The Youth and Sports Ministry finally released a protocol on how to prevent the spread of COVID-19 in the sporting world on Tuesday night, in what some considered a rather tardy move amid the rapidly growing global fear of contagion.

The protocol was released only after some of Indonesia’s major sports leagues took the initiative to suspend competition to minimize the spread of the infection, including the Indonesian Basketball League (IBL) tournament last week, soccer league’s Liga 1 and Liga 2, as well as volleyball league Proliga.

Sports expert Tandiyo Rahayu of Semarang State University said the ministry should have acted faster in responding to the outbreak, adding that many sports communities were unaware that sports and sporting events were social activities that often involved crowds that could potentially help spread the coronavirus.

 “Most of the provisions in the protocol are in line with the World Health Organization protocol, as well as those coming from the national health stakeholders,” she said on Wednesday. 

But she criticized the nature of the protocol, which is not binding but rather suggests voluntary measures.

The seven-point protocol recommends, among other things, that sports federations do not travel abroad for international competition and suspend national events.

“It should have suspended all sports events at the national and regional levels. We must postpone all activities or events that can potentially attract people to gather. Even the Central Java administration, for instance, has postponed the Regional Students’ Games week,” she said.

Djoko Pekik Irianto of Yogyakarta State University said the ministry should have not underestimated the virus threat.

And now that the protocol has been issued, the ministry should keep track of whether or not their recommendations are being implemented, he said.

“It’s time for monitoring,” he said.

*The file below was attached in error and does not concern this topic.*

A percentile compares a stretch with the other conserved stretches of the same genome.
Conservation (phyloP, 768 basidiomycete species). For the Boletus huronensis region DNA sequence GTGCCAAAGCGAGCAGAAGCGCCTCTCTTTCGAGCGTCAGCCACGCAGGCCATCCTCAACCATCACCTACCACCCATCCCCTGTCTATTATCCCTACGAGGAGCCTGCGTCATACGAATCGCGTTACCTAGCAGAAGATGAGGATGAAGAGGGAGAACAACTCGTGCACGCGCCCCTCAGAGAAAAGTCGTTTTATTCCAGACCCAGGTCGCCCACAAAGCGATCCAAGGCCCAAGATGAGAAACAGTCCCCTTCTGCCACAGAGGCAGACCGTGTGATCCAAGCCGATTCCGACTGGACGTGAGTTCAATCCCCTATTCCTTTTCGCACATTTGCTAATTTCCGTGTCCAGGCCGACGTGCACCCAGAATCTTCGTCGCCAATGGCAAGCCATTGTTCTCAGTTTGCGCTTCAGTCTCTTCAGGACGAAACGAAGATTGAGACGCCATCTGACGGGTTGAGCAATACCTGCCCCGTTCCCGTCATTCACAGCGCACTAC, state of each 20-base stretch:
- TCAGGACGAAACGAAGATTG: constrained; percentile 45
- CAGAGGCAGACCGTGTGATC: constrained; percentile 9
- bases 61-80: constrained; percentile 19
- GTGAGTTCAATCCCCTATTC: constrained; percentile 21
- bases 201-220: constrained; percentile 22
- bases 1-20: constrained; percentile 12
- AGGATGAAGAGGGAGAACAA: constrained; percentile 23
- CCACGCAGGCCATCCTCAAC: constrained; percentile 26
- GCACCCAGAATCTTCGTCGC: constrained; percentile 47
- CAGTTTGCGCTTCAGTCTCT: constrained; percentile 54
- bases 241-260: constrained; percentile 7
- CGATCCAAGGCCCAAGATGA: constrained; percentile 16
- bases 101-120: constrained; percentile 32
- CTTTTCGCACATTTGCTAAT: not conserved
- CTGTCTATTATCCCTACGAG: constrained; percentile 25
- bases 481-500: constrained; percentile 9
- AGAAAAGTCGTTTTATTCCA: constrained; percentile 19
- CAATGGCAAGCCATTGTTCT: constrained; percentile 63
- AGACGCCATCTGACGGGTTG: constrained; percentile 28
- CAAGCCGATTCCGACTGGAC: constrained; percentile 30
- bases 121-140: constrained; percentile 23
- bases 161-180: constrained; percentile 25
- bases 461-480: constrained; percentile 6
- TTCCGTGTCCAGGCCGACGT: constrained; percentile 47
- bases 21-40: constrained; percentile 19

Djoko, who is also the head of the Indonesian Sports Professor Association (APKORI), said that tryouts overseas should be replaced with other programs like simulations of competitions.

Fear of COVID-19 has also forced several sports federations to put the brakes on athlete training and to provide alternative training programs for athletes in self-isolation.

The Indonesian rowing squad was initially planning to depart for a training camp in Amsterdam, the Netherlands at the end of this month to prepare for a Tokyo Olympics qualification regatta in Lucerne, Switzerland. But now they are abandoning the plan due to concerns over the outbreak and because the qualification event was also canceled.

The Indonesian Badminton Association (PBSI) suspended two Sirnas competitions in Purwokerto, Central Java and in Bogor, West Java, which were initially scheduled to start next week.

“The postponement is effective until further notice. We have announced it to all the PBSI’s regional boards and related stakeholders so they understand that the decision was made to minimize the spread of the coronavirus,” PBSI’s secretary-general Achmad Budiharto said.

Badminton players returning from international sporting events, including the recently concluded All England tournament, will be isolated upon arrival in Indonesia, under the PBSI’s recent initiative to prevent the virus spread.

Meanwhile, Tandiyo said the ministry should also recommend that the public continue to do physical exercise at home during self-isolation.

“Social distancing must be done firmly. The Sports Ministry should be a leading sector in encouraging the wider public to do individual sports [to maintain their health], including through campaigns on social media,” she said.